Karabits and the Bournemouth Symphony on their Mettle at the BBC Proms

09/08/2017

Proms

2017 BBC PROMS 30 – Beethoven, Strauss, Prokofiev and Walton: David Butt Philip (tenor), James Rutherford (bass-baritone), National Youth Choir of Great Britain, Bournemouth Symphony Orchestra / Kirill Karabits (conductor), Royal Albert Hall, London, 7.8.2017. (AS)

Beethoven – Symphony No. 1 in C

R. StraussDie Frau ohne Schatten – Symphonic Fantasy

ProkofievThey Are Seven

WaltonBelshazzar’s Feast

Here was a nicely balanced programme, progressing from the dawn of Romanticism through late Romantic expression and early anti-Romantic “modernism” to a revolutionary mid-twentieth-century classic.

At the time of its first hearing Beethoven’s First Symphony was also revolutionary, of course. In his performance, Karabits perhaps stressed the work’s eighteenth-century elements rather than its forward-looking nature. He played the first movement at quite a brisk basic tempo, with accents stressed fairly lightly, as he did the second: here the music moved more quickly, surely, than the indicated Andante cantabile con moto. But there was no sense of hurry, and for the moment it all seemed very acceptable. Lightness and elegance again were to the fore in the Menuetto: a little more early Beethovenian forcefulness would not have come amiss. Though Karabits had played the first movement repeat, in the finale repeats were not on the agenda in his swiftly moving but still graceful account. It was a pleasing performance on its own terms, but not one for every day.

Late in his life Strauss decided to rescue music from his then neglected opera Die Frau ohne Schatten and weave it into what he called a “symphonic fantasy”. It was understandable that he should do so, since his arrangement contains some gorgeous episodes, with his gift for creating long-limbed, exquisitely beautiful melodic lines very much to the fore, and luscious scoring for a large orchestra. Karabits and his players rightly and very effectively gorged on this musical feast, but one could see why the piece is rarely performed, since it does rather sprawl, is too episodic and doesn’t meld into a satisfactory entity. Perhaps a suite of separate movements would have proved to be a more effective act of rescue.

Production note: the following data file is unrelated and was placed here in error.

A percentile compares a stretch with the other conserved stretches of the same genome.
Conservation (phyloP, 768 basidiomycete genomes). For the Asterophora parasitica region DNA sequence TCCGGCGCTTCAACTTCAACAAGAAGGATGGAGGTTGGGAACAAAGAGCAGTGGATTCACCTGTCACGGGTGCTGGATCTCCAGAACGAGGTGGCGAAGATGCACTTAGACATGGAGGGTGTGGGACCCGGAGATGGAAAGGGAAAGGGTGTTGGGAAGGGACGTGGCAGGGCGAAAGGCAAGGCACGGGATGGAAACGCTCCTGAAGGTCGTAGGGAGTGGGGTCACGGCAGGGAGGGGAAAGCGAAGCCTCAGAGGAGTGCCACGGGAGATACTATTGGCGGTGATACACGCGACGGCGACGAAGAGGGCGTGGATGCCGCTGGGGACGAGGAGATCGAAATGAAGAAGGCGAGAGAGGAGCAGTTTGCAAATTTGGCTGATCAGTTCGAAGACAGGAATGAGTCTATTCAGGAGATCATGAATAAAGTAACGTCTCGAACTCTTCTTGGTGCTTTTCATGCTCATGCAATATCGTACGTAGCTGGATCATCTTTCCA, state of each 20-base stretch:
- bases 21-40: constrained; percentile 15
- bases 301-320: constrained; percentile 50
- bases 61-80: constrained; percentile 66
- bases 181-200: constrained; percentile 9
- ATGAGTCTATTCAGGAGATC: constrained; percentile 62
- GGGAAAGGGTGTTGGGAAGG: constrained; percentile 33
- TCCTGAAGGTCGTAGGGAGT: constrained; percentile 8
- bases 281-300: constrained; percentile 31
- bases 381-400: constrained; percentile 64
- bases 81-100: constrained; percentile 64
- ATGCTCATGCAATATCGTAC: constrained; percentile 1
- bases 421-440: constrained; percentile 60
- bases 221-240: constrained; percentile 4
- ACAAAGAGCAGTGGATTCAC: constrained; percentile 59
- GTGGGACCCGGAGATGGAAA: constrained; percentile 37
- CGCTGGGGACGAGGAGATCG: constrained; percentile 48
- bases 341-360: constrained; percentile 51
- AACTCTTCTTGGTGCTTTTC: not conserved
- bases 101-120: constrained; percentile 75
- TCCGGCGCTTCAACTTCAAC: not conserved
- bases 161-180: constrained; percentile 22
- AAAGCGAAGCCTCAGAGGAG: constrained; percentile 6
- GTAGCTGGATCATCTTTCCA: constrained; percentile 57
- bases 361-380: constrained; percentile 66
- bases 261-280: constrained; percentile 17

Then we heard the first-ever Prom performance of Prokofiev eight-minute cantata They Are Seven. This is a setting of a Third-Century BC Mesopotamian incantation, translated by Konstantin Balmont, in which seven malign spirits are imagined to have been unleashed upon the world. As one might imagine, the music is dark and violent, and it is extraordinarily potent in expression. But its scoring for a tenor soloist in panic mode (an extraordinarily difficult role for the singer, it would seem), chorus and a massive orchestra, together with its brevity, have together ensured that performances are rare indeed. Karabits and his forces immersed themselves with gusto in the piece’s dark-hued, menacing opulence, and David Butt Philip strove manfully to ensure audibility (in the hall, that is to say, for the BBC Radio 3 engineers no doubt ensured a good balance). At once the youthful chorus of some 140 members impressed with its energy, accuracy and tonal depth.

These qualities augured well for the performance of Belshazzar’s Feast, and the choral singing was certainly a highlight of that performance. So much so, in fact, that the singers’ skill and agility may have persuaded Karabits to take rather more excitably fast tempi than we normally hear, at certain points. It was certainly impressive to hear such wonderfully agile and accurate singing, but there is a swaggering, jaunty quality in much of Walton’s writing for both chorus and orchestra, particularly in syncopated passages, and if tempi are too fast this effect is rather lost, as it was on this occasion. Several renowned baritone soloists of the past have experienced intonation problems in this work, and James Rutherford, unfortunately, with his quite heavy vibrato, was no exception. His depiction of the writing on the wall episode was however very effective and vividly dramatic.

Throughout the concert the BSO played exceptionally well, and its qualities on this occasion compared pretty well with the main London orchestras: there were no weak links anywhere.

A black mark is awarded to whoever compiled the programme note on the orchestra’s history. In a reference to chief conductors the name of Sir Dan Godfrey, who founded the orchestra in 1893, and directed it for over 40 years until 1934, was omitted. Nor was there a mention of the great Constantin Silvestri, who in the early 1960s swiftly transformed the existing decent provincial ensemble into a virtuoso body of international standard.

Alan Sanders

For more about the 2017 BBC Proms click here.

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